But I can't just brush off the inconsistency between the actions and the words. In particular, the opinion Feller expressed (noted @49) that there wasn't a single player in the Negro Leagues who was good enough to make it in MLB. How could Feller have held that view after competing against those very players, without utterly dominating that competition?

  68. Hi John. I do think he was going for more of a hit-and-run character assassination more than anything else. The way he writes "I don't know if he had a particular reason for saying both of those.... but ...." and then also "It does make me think ... pictures of him next to black HOFfers aside ..." really rubbed me the wrong way.

  69. Johnny Twisto Says:

    I just read the Satchel bio a few months ago. It would be nice if I had a memory so I could share what it said about those barnstorming tours, and if Satch had any opinions on Feller. But, I don't, so....

  70. This is fascinating on many extended interview with Feller from 1957:

  71. Going back to the 19th century two pitchers had seasons with both wins and losses at 16 years old. Jim Britt in the NA in 1872. (He led the league in losses in '72 and '73.) Willie McGill in the Players league in 1890. I'm not sure but I seem to remember the PL being considered to be stronger than either the NL or the AA, the other 2 major leagues, that year.

  72. Mike Felber Says:

    Dave, #68: those comments do not point to character assassination. They seem a thoughtful coming to terms with some misguided, possibly bigoted statements. When you even qualify with "I don't know if he had particular reasons to say...", clearly he seems to be open minded.

    Feller certainly seems overall a remarkable & inspirational man. Though some it is emotion, not reason, that would prevent us from permitting an evaluation of controversial statements, & when they seem factually or morally wrong, to reject them. Just as if we credit him for usually being generous with his time & gracious, if we want to see reality he should take blame for the times when he was mean or unkind.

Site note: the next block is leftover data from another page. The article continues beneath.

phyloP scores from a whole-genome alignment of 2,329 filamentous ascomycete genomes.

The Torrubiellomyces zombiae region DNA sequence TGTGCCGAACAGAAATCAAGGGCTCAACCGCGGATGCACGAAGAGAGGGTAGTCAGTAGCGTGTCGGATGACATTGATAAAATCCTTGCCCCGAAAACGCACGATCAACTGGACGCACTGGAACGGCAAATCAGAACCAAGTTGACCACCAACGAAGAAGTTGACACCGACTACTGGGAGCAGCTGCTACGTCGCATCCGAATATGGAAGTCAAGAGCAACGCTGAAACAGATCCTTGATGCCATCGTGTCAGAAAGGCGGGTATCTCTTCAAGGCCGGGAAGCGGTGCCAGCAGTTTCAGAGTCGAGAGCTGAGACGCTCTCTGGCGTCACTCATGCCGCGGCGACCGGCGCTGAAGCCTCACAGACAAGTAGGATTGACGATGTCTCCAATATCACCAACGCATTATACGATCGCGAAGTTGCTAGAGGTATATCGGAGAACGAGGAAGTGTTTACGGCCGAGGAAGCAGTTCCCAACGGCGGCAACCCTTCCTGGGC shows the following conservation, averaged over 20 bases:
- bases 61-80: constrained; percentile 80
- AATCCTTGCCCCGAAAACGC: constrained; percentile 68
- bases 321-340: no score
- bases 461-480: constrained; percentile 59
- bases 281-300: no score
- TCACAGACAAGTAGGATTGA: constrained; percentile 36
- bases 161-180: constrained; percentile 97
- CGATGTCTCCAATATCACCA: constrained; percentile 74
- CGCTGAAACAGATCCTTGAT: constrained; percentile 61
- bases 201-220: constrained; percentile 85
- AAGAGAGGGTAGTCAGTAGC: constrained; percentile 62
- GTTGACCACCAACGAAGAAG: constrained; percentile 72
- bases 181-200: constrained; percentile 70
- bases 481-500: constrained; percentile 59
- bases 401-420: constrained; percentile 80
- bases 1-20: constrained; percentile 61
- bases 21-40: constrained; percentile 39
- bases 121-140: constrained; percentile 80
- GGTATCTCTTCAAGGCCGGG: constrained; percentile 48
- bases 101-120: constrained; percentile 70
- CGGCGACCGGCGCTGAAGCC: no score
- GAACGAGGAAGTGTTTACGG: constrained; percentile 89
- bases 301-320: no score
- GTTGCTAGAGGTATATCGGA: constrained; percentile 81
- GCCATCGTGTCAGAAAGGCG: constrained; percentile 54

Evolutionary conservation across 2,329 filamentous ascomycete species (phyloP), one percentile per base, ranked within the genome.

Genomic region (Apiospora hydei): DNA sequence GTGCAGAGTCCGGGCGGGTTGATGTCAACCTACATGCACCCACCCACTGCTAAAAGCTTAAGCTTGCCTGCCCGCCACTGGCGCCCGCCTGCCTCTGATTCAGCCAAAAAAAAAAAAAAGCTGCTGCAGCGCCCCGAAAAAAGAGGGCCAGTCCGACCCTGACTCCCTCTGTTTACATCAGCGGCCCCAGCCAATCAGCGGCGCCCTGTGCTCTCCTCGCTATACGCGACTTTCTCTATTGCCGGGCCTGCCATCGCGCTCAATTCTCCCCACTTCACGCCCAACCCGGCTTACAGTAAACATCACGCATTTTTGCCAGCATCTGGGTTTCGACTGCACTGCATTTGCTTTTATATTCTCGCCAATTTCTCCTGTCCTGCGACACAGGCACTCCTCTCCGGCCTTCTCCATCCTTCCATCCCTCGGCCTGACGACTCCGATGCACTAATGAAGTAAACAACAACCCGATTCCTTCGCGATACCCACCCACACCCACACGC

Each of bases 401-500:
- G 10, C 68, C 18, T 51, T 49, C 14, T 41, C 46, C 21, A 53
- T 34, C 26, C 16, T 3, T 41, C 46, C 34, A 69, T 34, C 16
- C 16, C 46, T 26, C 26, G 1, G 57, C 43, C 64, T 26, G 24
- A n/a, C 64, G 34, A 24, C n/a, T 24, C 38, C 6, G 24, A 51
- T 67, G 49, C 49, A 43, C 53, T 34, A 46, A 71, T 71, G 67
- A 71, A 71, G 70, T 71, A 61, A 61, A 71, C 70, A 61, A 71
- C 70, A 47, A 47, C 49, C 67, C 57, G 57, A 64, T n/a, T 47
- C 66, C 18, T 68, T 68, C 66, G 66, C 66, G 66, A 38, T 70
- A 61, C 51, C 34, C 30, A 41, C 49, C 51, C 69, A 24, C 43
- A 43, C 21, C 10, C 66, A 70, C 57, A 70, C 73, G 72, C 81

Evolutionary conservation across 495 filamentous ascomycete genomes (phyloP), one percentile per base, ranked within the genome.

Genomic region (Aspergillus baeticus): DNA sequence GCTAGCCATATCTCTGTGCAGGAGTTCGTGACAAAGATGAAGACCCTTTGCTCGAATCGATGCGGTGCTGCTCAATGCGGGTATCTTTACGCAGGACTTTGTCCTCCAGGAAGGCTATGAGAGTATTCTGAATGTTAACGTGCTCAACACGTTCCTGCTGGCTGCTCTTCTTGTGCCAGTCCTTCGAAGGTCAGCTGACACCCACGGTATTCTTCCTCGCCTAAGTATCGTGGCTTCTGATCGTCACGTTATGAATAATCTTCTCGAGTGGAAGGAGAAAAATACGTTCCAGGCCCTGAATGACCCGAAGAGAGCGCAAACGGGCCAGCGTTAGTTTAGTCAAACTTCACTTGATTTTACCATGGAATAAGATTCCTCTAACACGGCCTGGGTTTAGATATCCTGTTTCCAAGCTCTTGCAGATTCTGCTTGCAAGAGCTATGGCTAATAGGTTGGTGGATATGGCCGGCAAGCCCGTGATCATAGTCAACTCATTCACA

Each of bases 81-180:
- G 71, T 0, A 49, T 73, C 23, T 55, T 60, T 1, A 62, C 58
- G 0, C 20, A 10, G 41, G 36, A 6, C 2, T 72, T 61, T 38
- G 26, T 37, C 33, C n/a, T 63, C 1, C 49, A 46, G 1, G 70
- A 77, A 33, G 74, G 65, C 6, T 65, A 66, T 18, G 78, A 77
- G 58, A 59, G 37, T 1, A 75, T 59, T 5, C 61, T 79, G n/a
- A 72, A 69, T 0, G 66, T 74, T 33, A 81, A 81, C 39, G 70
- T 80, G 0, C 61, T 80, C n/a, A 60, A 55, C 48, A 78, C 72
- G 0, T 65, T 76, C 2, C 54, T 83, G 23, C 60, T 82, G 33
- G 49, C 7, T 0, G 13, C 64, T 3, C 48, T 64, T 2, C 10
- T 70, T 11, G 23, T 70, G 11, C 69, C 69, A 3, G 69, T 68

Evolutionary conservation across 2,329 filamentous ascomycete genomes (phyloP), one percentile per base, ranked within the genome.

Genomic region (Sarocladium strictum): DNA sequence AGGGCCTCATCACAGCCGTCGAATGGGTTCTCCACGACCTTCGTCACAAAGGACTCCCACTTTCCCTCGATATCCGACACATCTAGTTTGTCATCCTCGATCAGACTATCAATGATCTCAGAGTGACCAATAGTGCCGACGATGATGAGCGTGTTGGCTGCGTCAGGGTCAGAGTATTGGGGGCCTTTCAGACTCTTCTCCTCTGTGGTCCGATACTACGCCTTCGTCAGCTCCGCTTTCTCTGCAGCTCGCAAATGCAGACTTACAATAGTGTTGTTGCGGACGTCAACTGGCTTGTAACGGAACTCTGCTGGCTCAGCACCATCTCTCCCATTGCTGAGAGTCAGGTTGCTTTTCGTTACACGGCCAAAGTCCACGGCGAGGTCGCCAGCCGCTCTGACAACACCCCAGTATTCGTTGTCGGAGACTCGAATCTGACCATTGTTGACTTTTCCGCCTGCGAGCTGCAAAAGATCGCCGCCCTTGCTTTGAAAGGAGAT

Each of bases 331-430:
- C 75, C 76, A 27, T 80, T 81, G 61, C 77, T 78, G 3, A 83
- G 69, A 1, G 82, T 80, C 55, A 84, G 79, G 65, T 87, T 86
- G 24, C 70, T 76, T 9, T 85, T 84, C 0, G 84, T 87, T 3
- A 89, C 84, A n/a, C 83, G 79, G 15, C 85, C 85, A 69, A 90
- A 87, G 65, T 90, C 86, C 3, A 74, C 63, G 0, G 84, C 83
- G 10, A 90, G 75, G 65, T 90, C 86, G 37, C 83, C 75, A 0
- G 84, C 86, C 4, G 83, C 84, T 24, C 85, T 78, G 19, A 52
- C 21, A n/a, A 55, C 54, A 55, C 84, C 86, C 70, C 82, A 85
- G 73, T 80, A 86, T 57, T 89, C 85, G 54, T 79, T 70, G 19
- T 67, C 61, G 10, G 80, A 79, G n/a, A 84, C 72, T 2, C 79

That does not deny that the ledger is mostly good, & what he accomplished very impressive.

  73. Dave V. thanks for posting the Mike Wallace interview. Well worth watching.

  74. Here's a bit more on Feller re: barnstorming with Satchel Paige and things of that ilk; worth reading and not too long:

  75. @74 Iron Horse - no prob & glad you enjoyed it :)

    @73 - I posted it earlier and I'll say it again. I don't think Feller was perfect. In no way am I trying to say he was a saint. I don't like the poster @48/@49 posted. IMO, he is trying to make Feller look like a racist...and nothing else. I have no problem with him posting Feller's own quotes, as Feller's words are his words. But to do so in a vacuum, without mentioning anything else, paints an incomplete portrait of Feller. And when he writes the following (and NOTHING else) after the quotes...

    "I don't know if he had a particular reason for saying both of those.... but ...."
    "It does make me think ... pictures of him next to black HOFfers aside ..." is dirty in my eyes. We'll just have to agree to disagree, which is fine.

  76. That should say "I don't like the [way] poster @48/@49 posted." above.

    Enough :)

  77. @70 Johnny Twisto - what did you think of the Satchel bio overall? I read it a few months ago as well and I really enjoyed it myself.

  78. @78, Dave V -- You didn't ask me, but I give the Satchel bio a big thumbs up. But the best baseball books I read last year were:
    -- the Josh Gibson bio by Brashler;
    -- "The Pitch That Killed" by Sowell; and
    -- "The Machine" by Joe Posnanski

    Oh, and I also finally got around to reading "The Glory of Their Times," which was even better than everything I'd been hearing about it for 30 years.

    Andy -- How about a blog for readers to name their favorite baseball books? Maybe separate threads for fiction, biography/history, and stats/analysis? There's a good long one here (, but I'd be very interested to see what the B-R group would put together. (Apologies if it's been done & I missed....)

  79. @79 John Autin - good deal, as I hadn't noticed you read it as well. For me, it was right up there with "Clemente" by David Maraniss, as far as recent baseball bios.

    I want to read "The Machine" as well and the others you mentioned I may have to check out too.

    I'd like to see a spot for B-R readers to name their favorite baseball books as well!

  80. FWIW, baseball books that I like:

    That list hasn't been updated in a while. But, here are some recent ones that I liked: